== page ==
I am inclined to say that I believe it is not my place to tell anyone what they should believe, that we humans have a very spotty record when it comes to judging, and we should therefore best avoid it. Sometimes we find enlightenment and understanding in the strangest places, in the least expected places, even in wrong-headed places. This is one of the gifts of humanity. All I can say about that this book is, if one is thoughtfully or spiritually inclined, and capable of getting past the many short-comings of this book, there are quite a few profound insights that may make you think and reflect and question what it means to be a better person. And I suppose I believe, that for me, those insights transcend all the other failings of the book. ( )
  dooney | Mar 21, 2014 |
Showing 1-5 of 415 (next | show all)
I read this book awhile back and would def tell others about it. Parts of it were confusing. But the story line was so emotional for me, I lost a child as well and I could relate to all the "why me' and "why my daughter" It gave me great peace reading and I have 3 copies that I pass along when I feel the need that someone may also enjoy reading this book. I also hope my books are passed from person to person,, as needed.
added by waterforelephants | editNY, LG (Apr 21, 2011)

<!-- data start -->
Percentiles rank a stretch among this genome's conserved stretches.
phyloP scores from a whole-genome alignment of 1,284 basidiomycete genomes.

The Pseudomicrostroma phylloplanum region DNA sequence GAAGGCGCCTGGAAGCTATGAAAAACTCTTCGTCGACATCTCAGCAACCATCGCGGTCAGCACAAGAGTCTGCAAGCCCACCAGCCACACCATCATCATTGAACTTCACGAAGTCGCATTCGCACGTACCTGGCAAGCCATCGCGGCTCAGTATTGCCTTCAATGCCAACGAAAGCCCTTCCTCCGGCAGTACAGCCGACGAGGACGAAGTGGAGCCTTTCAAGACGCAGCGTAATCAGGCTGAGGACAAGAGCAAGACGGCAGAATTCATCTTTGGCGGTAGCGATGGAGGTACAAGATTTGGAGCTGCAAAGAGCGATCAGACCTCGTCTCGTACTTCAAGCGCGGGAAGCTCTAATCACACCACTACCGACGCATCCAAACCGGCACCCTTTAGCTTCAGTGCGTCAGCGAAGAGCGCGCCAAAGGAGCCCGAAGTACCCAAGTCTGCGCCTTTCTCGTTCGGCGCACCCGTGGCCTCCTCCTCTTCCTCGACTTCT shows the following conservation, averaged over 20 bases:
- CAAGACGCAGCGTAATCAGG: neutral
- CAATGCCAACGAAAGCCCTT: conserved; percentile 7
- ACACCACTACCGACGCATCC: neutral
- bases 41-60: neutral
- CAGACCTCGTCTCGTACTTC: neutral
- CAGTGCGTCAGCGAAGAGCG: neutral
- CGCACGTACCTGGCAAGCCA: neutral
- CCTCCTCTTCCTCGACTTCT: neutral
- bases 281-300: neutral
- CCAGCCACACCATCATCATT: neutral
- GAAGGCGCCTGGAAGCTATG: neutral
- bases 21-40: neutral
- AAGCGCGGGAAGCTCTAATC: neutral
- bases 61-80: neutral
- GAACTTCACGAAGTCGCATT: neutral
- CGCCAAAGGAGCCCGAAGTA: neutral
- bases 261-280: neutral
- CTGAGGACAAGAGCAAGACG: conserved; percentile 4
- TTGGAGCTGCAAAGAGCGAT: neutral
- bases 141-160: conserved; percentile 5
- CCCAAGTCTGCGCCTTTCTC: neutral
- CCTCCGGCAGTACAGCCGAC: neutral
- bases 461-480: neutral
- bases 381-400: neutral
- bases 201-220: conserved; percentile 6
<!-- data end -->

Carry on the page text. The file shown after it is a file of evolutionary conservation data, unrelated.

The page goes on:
Would I recommend this book? No, I would not. It is full of theological problems as well as an irreverent and casual attitude toward God. Yes, there are nice things in it and people might even be helped by the book. But so what? There are some nice things in Mormonism, too. Should we encourage people to read the Book of Mormon because Mormonism might help someone feel better? Not at all.

Sadly, experience has shown me that most Christians aren't interested in biblical fidelity. No, I'm not talking about biblical nit-picking. I'm talking about fidelity to the revealed word of God to the point where we don't contradict what is plainly stated in scripture!

We Christians should regard the word of God as the final authority on all things, and any supposed accounts of actual occurrences should be compared to scripture, not our feelings, wants, and desires. In the case of The Shack, the book falls woefully short of scriptural truth in many important areas and has the strong ability to mislead people regarding God's nature, work, and plan for us.

Again, I do not recommend it.
 
Focusing on just three of the subjects William
Young discusses in The Shack, we’ve seen that
errors abound. He presents a false view of God
and one that may well be described as heretical. He downplays the importance and uniqueness of the Bible, subjugating it or making it equal to other forms of subjective revelation. He misrepresents redemption and salvation, opening the door to the possibility of salvation outside of the completed work of Jesus Christ on the cross. We are left with an unbiblical understanding of the persons and nature of God and of His work in this world.
 

» Add other authors (19 possible)

Author nameRoleType of authorWork?Status
William P. Youngprimary authorall editionsconfirmed